Beware of police roadblocks in Nigeria: If you cannot pay a bribe, you can end up dead, according to an Amnesty International report published Wednesday.
It highlights a new danger in a country regularly denounced as one of the most corrupt in the world, where bribe-taking long has been a way for poorly paid government workers to make ends meet.
Nigeria's police force is poorly paid and trained, and short of essential tools including bulletproof vests, fuel, even paper and pens, Amnesty said. But there appears to be no shortage of the bullets its officers use to kill people they are supposed to protect, the report said.
"In a country where bribes guarantee safety, those who cannot afford to pay are at risk of being shot or tortured to death by the police," it said.
Emmanuel Ojukwu, the national police spokesman, told The Associated Press that "extrajudicial killing is not approved in Nigeria."
He said officers who use unlawful force are arrested, prosecuted and sanctioned. But he could not say how many officers have been dismissed or jailed.
Amnesty International said its research, conducted over three years, indicates officers suspected of unlawful killings are "sent on training" or transferred to other areas. It said there are few prosecutions and it condemned a "culture of impunity."
No one can say how many people are summarily killed by Nigerian police, but the report put it at hundreds each year.
"Many unlawful killings happen during police operations. In other cases, the police shoot and kill drivers who fail to pay them bribes at checkpoints," the report said. "Some are killed in the street because, as the police later claim, they are 'armed robbers'; others are killed after arrest, allegedly for attempting to escape. Many disappear in police custody and are likely to have been extrajudicially executed."
Lawyer Vincent E. Obetta said he witnessed one of several police killings detailed in the report by the London-based rights group.
Obetta told the AP that he was on his way to the city of Enugu on May 15 when he reached a police roadblock, where he saw three heavily armed policemen talking to a motorcyclist.
"Next thing, one police inspector pulled his pistol and fired a shot directly into the cyclist," he said.
Obetta then watched as the policeman pressed his gun against the man's bloody chest.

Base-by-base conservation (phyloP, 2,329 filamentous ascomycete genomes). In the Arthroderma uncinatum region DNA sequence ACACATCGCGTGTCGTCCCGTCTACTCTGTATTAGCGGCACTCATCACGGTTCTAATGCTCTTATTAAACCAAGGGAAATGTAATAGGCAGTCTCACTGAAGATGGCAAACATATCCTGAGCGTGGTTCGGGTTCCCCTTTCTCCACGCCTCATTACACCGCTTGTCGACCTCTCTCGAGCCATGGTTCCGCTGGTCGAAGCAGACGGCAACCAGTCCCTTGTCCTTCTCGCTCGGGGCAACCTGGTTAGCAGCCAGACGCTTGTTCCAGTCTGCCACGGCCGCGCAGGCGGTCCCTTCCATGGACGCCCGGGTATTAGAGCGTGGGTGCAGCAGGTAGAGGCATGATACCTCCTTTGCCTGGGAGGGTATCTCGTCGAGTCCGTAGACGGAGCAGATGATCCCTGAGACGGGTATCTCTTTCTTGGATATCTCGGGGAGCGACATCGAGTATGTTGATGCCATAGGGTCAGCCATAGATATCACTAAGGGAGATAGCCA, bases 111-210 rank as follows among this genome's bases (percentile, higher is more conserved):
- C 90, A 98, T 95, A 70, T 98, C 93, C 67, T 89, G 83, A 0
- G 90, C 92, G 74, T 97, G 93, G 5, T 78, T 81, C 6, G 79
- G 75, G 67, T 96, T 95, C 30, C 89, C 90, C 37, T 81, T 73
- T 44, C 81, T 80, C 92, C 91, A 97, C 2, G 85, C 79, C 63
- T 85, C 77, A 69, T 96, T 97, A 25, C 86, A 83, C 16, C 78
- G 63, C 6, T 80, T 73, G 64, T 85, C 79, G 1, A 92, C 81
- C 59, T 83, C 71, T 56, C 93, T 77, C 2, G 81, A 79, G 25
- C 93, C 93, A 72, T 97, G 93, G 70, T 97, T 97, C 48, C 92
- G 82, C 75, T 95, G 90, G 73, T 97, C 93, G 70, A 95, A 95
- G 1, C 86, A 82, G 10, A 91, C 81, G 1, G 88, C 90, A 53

"That's when it dawned on me that the policeman was trying to build a defense as to why the cyclist was killed," he said.
While the victim lay bleeding, Obetta argued with the officer to move his gun. The officers threatened to shoot him if he did not stop causing trouble. Eventually, the officer moved his gun and they drove the victim, 39-year-old Aneke Okorie, to a nearby hospital. He died en route.
At the local police post, an angry crowd gathered as police tried to explain that the motorcyclist was with two other men who accosted the inspector and tried to snatch his gun.
When it looked like the mob was going to attack, a police officer not involved in the incident asked Obetta to try to calm them down. But as he rose to address the crowd, the police fired two teargas canisters at him.
Obetta, convinced they were trying to kill him too, rolled into a gutter, abandoned his car and cell phone and walked to Enugu.
There, he told his story to a police commissioner, whom he praised for being instrumental in ensuring justice was done. The inspector who shot Okorie was brought before a martial court and dismissed from his job after he was convicted of setting up an illegal roadblock and illegally using his service weapon to kill a civilian. He is in jail awaiting a civilian trial for murder.
Obetta has devoted himself to changing the system, and has done studies that showed most killings are committed by lower-ranking officers who are poorly trained and have low living standards. Drug and alcohol abuse are a problem, Obetta said.
"They need advocacy training to understand that human rights are sacrosanct and that people should be treated like human beings," Obetta said. "The problem we have in Nigeria is we just blame, blame, blame, with no solution. My major job now is to see how I can help to reform the police."